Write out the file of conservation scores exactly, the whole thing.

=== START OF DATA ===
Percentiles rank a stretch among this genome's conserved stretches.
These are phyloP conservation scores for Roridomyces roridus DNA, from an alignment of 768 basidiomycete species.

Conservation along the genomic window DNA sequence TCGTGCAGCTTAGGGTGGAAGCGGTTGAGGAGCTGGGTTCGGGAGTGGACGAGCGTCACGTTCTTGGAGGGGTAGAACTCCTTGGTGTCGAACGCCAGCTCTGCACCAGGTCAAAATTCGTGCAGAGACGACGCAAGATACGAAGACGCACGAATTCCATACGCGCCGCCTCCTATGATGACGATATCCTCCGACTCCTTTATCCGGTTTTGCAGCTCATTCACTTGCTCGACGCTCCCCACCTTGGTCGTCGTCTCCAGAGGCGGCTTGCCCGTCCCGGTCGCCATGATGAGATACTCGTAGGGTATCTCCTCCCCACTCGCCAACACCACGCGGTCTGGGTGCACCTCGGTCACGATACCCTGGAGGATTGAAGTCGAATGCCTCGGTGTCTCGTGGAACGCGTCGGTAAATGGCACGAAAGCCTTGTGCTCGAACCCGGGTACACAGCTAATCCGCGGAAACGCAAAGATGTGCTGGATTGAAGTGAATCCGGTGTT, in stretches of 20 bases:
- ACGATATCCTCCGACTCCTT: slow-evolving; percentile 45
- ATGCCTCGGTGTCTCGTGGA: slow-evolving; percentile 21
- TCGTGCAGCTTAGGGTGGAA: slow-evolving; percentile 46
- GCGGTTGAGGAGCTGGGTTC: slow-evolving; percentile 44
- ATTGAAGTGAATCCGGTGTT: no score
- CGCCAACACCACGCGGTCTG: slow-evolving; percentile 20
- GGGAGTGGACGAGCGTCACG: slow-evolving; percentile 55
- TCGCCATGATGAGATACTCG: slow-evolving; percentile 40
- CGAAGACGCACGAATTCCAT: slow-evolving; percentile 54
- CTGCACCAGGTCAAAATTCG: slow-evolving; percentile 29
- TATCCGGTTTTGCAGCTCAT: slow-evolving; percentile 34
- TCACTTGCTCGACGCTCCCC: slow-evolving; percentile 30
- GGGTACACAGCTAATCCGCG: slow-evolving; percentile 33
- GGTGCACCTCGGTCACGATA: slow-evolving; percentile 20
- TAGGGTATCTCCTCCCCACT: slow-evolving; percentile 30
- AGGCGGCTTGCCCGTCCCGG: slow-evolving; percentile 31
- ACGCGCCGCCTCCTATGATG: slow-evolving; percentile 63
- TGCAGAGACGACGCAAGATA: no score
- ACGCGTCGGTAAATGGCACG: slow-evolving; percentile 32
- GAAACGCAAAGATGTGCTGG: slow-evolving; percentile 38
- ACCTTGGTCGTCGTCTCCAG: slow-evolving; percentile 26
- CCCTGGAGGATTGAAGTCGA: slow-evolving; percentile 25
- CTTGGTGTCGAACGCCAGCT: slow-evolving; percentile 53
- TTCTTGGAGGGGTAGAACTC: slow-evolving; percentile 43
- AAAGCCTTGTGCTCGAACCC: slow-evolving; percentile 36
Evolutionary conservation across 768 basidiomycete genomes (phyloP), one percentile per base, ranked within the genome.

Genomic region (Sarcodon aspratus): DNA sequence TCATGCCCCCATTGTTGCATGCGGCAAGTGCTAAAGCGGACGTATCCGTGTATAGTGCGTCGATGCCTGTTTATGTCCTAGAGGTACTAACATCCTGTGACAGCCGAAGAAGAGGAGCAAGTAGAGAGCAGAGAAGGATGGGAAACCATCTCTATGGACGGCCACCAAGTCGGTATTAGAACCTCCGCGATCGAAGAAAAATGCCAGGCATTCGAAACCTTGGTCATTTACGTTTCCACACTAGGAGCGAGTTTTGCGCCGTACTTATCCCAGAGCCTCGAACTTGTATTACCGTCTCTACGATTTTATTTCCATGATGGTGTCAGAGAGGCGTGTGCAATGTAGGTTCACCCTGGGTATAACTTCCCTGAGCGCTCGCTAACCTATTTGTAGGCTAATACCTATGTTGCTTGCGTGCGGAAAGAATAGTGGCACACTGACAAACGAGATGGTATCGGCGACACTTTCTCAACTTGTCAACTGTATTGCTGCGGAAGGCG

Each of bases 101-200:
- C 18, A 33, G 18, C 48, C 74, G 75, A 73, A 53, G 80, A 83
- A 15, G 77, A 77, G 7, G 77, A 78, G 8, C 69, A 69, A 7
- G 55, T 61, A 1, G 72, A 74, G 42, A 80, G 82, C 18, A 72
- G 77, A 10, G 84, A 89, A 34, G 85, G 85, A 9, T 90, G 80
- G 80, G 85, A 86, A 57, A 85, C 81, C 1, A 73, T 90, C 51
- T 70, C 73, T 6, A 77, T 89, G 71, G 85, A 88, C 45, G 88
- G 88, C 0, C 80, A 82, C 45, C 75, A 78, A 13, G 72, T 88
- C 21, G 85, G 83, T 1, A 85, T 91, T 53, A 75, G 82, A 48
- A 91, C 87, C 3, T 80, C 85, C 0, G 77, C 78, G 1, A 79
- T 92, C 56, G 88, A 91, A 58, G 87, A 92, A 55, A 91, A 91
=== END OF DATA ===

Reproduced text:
Percentiles rank a stretch among this genome's conserved stretches.
These are phyloP conservation scores for Roridomyces roridus DNA, from an alignment of 768 basidiomycete species.

Conservation along the genomic window DNA sequence TCGTGCAGCTTAGGGTGGAAGCGGTTGAGGAGCTGGGTTCGGGAGTGGACGAGCGTCACGTTCTTGGAGGGGTAGAACTCCTTGGTGTCGAACGCCAGCTCTGCACCAGGTCAAAATTCGTGCAGAGACGACGCAAGATACGAAGACGCACGAATTCCATACGCGCCGCCTCCTATGATGACGATATCCTCCGACTCCTTTATCCGGTTTTGCAGCTCATTCACTTGCTCGACGCTCCCCACCTTGGTCGTCGTCTCCAGAGGCGGCTTGCCCGTCCCGGTCGCCATGATGAGATACTCGTAGGGTATCTCCTCCCCACTCGCCAACACCACGCGGTCTGGGTGCACCTCGGTCACGATACCCTGGAGGATTGAAGTCGAATGCCTCGGTGTCTCGTGGAACGCGTCGGTAAATGGCACGAAAGCCTTGTGCTCGAACCCGGGTACACAGCTAATCCGCGGAAACGCAAAGATGTGCTGGATTGAAGTGAATCCGGTGTT, in stretches of 20 bases:
- ACGATATCCTCCGACTCCTT: slow-evolving; percentile 45
- ATGCCTCGGTGTCTCGTGGA: slow-evolving; percentile 21
- TCGTGCAGCTTAGGGTGGAA: slow-evolving; percentile 46
- GCGGTTGAGGAGCTGGGTTC: slow-evolving; percentile 44
- ATTGAAGTGAATCCGGTGTT: no score
- CGCCAACACCACGCGGTCTG: slow-evolving; percentile 20
- GGGAGTGGACGAGCGTCACG: slow-evolving; percentile 55
- TCGCCATGATGAGATACTCG: slow-evolving; percentile 40
- CGAAGACGCACGAATTCCAT: slow-evolving; percentile 54
- CTGCACCAGGTCAAAATTCG: slow-evolving; percentile 29
- TATCCGGTTTTGCAGCTCAT: slow-evolving; percentile 34
- TCACTTGCTCGACGCTCCCC: slow-evolving; percentile 30
- GGGTACACAGCTAATCCGCG: slow-evolving; percentile 33
- GGTGCACCTCGGTCACGATA: slow-evolving; percentile 20
- TAGGGTATCTCCTCCCCACT: slow-evolving; percentile 30
- AGGCGGCTTGCCCGTCCCGG: slow-evolving; percentile 31
- ACGCGCCGCCTCCTATGATG: slow-evolving; percentile 63
- TGCAGAGACGACGCAAGATA: no score
- ACGCGTCGGTAAATGGCACG: slow-evolving; percentile 32
- GAAACGCAAAGATGTGCTGG: slow-evolving; percentile 38
- ACCTTGGTCGTCGTCTCCAG: slow-evolving; percentile 26
- CCCTGGAGGATTGAAGTCGA: slow-evolving; percentile 25
- CTTGGTGTCGAACGCCAGCT: slow-evolving; percentile 53
- TTCTTGGAGGGGTAGAACTC: slow-evolving; percentile 43
- AAAGCCTTGTGCTCGAACCC: slow-evolving; percentile 36
Evolutionary conservation across 768 basidiomycete genomes (phyloP), one percentile per base, ranked within the genome.

Genomic region (Sarcodon aspratus): DNA sequence TCATGCCCCCATTGTTGCATGCGGCAAGTGCTAAAGCGGACGTATCCGTGTATAGTGCGTCGATGCCTGTTTATGTCCTAGAGGTACTAACATCCTGTGACAGCCGAAGAAGAGGAGCAAGTAGAGAGCAGAGAAGGATGGGAAACCATCTCTATGGACGGCCACCAAGTCGGTATTAGAACCTCCGCGATCGAAGAAAAATGCCAGGCATTCGAAACCTTGGTCATTTACGTTTCCACACTAGGAGCGAGTTTTGCGCCGTACTTATCCCAGAGCCTCGAACTTGTATTACCGTCTCTACGATTTTATTTCCATGATGGTGTCAGAGAGGCGTGTGCAATGTAGGTTCACCCTGGGTATAACTTCCCTGAGCGCTCGCTAACCTATTTGTAGGCTAATACCTATGTTGCTTGCGTGCGGAAAGAATAGTGGCACACTGACAAACGAGATGGTATCGGCGACACTTTCTCAACTTGTCAACTGTATTGCTGCGGAAGGCG

Each of bases 101-200:
- C 18, A 33, G 18, C 48, C 74, G 75, A 73, A 53, G 80, A 83
- A 15, G 77, A 77, G 7, G 77, A 78, G 8, C 69, A 69, A 7
- G 55, T 61, A 1, G 72, A 74, G 42, A 80, G 82, C 18, A 72
- G 77, A 10, G 84, A 89, A 34, G 85, G 85, A 9, T 90, G 80
- G 80, G 85, A 86, A 57, A 85, C 81, C 1, A 73, T 90, C 51
- T 70, C 73, T 6, A 77, T 89, G 71, G 85, A 88, C 45, G 88
- G 88, C 0, C 80, A 82, C 45, C 75, A 78, A 13, G 72, T 88
- C 21, G 85, G 83, T 1, A 85, T 91, T 53, A 75, G 82, A 48
- A 91, C 87, C 3, T 80, C 85, C 0, G 77, C 78, G 1, A 79
- T 92, C 56, G 88, A 91, A 58, G 87, A 92, A 55, A 91, A 91